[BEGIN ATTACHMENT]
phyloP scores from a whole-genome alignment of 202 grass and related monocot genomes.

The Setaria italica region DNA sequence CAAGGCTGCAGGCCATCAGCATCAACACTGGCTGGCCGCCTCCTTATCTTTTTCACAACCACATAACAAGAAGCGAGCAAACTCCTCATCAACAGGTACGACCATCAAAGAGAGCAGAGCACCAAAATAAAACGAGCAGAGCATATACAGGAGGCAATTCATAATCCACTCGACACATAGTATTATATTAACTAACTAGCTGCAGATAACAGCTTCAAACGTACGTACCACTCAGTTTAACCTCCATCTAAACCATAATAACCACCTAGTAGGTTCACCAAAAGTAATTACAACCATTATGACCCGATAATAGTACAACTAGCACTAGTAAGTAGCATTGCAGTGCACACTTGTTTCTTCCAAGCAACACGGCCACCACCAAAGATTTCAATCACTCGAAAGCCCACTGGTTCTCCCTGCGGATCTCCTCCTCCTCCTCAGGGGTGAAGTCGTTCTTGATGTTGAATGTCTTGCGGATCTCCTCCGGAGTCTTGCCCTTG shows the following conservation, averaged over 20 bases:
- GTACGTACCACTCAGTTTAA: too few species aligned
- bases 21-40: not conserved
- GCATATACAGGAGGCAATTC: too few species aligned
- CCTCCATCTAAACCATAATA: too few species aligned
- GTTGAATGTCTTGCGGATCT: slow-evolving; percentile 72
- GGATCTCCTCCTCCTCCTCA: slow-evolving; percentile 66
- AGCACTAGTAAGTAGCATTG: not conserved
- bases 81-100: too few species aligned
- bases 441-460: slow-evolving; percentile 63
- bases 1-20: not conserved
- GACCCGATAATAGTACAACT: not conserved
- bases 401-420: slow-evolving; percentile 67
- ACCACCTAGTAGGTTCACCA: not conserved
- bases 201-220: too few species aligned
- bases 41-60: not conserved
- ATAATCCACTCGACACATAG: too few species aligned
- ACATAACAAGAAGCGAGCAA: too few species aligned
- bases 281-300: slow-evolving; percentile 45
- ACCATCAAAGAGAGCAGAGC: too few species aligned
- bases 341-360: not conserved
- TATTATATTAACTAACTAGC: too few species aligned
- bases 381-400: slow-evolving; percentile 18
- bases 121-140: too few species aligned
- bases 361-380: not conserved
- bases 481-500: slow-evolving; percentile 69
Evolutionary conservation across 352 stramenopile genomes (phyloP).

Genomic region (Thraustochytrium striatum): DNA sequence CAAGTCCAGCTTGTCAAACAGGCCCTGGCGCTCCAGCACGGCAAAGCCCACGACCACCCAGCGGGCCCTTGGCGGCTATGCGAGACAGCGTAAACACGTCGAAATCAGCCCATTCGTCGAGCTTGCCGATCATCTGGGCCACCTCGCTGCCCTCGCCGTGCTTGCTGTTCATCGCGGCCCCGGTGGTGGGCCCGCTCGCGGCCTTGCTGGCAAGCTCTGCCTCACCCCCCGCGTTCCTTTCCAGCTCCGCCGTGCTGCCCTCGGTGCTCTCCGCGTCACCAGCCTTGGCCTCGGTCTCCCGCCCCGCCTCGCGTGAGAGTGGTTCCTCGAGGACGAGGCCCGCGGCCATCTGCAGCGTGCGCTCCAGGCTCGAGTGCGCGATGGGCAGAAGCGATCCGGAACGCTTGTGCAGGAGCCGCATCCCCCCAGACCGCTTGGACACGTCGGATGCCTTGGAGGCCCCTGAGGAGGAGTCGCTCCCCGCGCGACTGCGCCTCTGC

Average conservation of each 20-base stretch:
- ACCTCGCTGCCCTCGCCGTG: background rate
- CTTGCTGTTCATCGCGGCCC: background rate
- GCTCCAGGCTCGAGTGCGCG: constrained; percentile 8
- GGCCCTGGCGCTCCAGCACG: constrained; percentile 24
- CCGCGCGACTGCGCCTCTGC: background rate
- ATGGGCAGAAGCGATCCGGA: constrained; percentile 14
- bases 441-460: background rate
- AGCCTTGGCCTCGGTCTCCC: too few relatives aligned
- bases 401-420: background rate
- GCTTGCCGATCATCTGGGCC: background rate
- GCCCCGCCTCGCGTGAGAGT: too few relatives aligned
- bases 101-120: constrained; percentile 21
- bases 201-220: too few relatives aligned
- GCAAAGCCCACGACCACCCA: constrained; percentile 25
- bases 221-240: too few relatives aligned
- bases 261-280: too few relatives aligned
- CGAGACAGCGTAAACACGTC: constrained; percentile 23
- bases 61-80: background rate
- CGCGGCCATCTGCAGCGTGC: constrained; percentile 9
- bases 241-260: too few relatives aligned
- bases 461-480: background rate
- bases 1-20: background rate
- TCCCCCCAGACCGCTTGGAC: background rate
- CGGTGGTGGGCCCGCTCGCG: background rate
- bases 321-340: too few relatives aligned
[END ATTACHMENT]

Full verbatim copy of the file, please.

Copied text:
phyloP scores from a whole-genome alignment of 202 grass and related monocot genomes.

The Setaria italica region DNA sequence CAAGGCTGCAGGCCATCAGCATCAACACTGGCTGGCCGCCTCCTTATCTTTTTCACAACCACATAACAAGAAGCGAGCAAACTCCTCATCAACAGGTACGACCATCAAAGAGAGCAGAGCACCAAAATAAAACGAGCAGAGCATATACAGGAGGCAATTCATAATCCACTCGACACATAGTATTATATTAACTAACTAGCTGCAGATAACAGCTTCAAACGTACGTACCACTCAGTTTAACCTCCATCTAAACCATAATAACCACCTAGTAGGTTCACCAAAAGTAATTACAACCATTATGACCCGATAATAGTACAACTAGCACTAGTAAGTAGCATTGCAGTGCACACTTGTTTCTTCCAAGCAACACGGCCACCACCAAAGATTTCAATCACTCGAAAGCCCACTGGTTCTCCCTGCGGATCTCCTCCTCCTCCTCAGGGGTGAAGTCGTTCTTGATGTTGAATGTCTTGCGGATCTCCTCCGGAGTCTTGCCCTTG shows the following conservation, averaged over 20 bases:
- GTACGTACCACTCAGTTTAA: too few species aligned
- bases 21-40: not conserved
- GCATATACAGGAGGCAATTC: too few species aligned
- CCTCCATCTAAACCATAATA: too few species aligned
- GTTGAATGTCTTGCGGATCT: slow-evolving; percentile 72
- GGATCTCCTCCTCCTCCTCA: slow-evolving; percentile 66
- AGCACTAGTAAGTAGCATTG: not conserved
- bases 81-100: too few species aligned
- bases 441-460: slow-evolving; percentile 63
- bases 1-20: not conserved
- GACCCGATAATAGTACAACT: not conserved
- bases 401-420: slow-evolving; percentile 67
- ACCACCTAGTAGGTTCACCA: not conserved
- bases 201-220: too few species aligned
- bases 41-60: not conserved
- ATAATCCACTCGACACATAG: too few species aligned
- ACATAACAAGAAGCGAGCAA: too few species aligned
- bases 281-300: slow-evolving; percentile 45
- ACCATCAAAGAGAGCAGAGC: too few species aligned
- bases 341-360: not conserved
- TATTATATTAACTAACTAGC: too few species aligned
- bases 381-400: slow-evolving; percentile 18
- bases 121-140: too few species aligned
- bases 361-380: not conserved
- bases 481-500: slow-evolving; percentile 69
Evolutionary conservation across 352 stramenopile genomes (phyloP).

Genomic region (Thraustochytrium striatum): DNA sequence CAAGTCCAGCTTGTCAAACAGGCCCTGGCGCTCCAGCACGGCAAAGCCCACGACCACCCAGCGGGCCCTTGGCGGCTATGCGAGACAGCGTAAACACGTCGAAATCAGCCCATTCGTCGAGCTTGCCGATCATCTGGGCCACCTCGCTGCCCTCGCCGTGCTTGCTGTTCATCGCGGCCCCGGTGGTGGGCCCGCTCGCGGCCTTGCTGGCAAGCTCTGCCTCACCCCCCGCGTTCCTTTCCAGCTCCGCCGTGCTGCCCTCGGTGCTCTCCGCGTCACCAGCCTTGGCCTCGGTCTCCCGCCCCGCCTCGCGTGAGAGTGGTTCCTCGAGGACGAGGCCCGCGGCCATCTGCAGCGTGCGCTCCAGGCTCGAGTGCGCGATGGGCAGAAGCGATCCGGAACGCTTGTGCAGGAGCCGCATCCCCCCAGACCGCTTGGACACGTCGGATGCCTTGGAGGCCCCTGAGGAGGAGTCGCTCCCCGCGCGACTGCGCCTCTGC

Average conservation of each 20-base stretch:
- ACCTCGCTGCCCTCGCCGTG: background rate
- CTTGCTGTTCATCGCGGCCC: background rate
- GCTCCAGGCTCGAGTGCGCG: constrained; percentile 8
- GGCCCTGGCGCTCCAGCACG: constrained; percentile 24
- CCGCGCGACTGCGCCTCTGC: background rate
- ATGGGCAGAAGCGATCCGGA: constrained; percentile 14
- bases 441-460: background rate
- AGCCTTGGCCTCGGTCTCCC: too few relatives aligned
- bases 401-420: background rate
- GCTTGCCGATCATCTGGGCC: background rate
- GCCCCGCCTCGCGTGAGAGT: too few relatives aligned
- bases 101-120: constrained; percentile 21
- bases 201-220: too few relatives aligned
- GCAAAGCCCACGACCACCCA: constrained; percentile 25
- bases 221-240: too few relatives aligned
- bases 261-280: too few relatives aligned
- CGAGACAGCGTAAACACGTC: constrained; percentile 23
- bases 61-80: background rate
- CGCGGCCATCTGCAGCGTGC: constrained; percentile 9
- bases 241-260: too few relatives aligned
- bases 461-480: background rate
- bases 1-20: background rate
- TCCCCCCAGACCGCTTGGAC: background rate
- CGGTGGTGGGCCCGCTCGCG: background rate
- bases 321-340: too few relatives aligned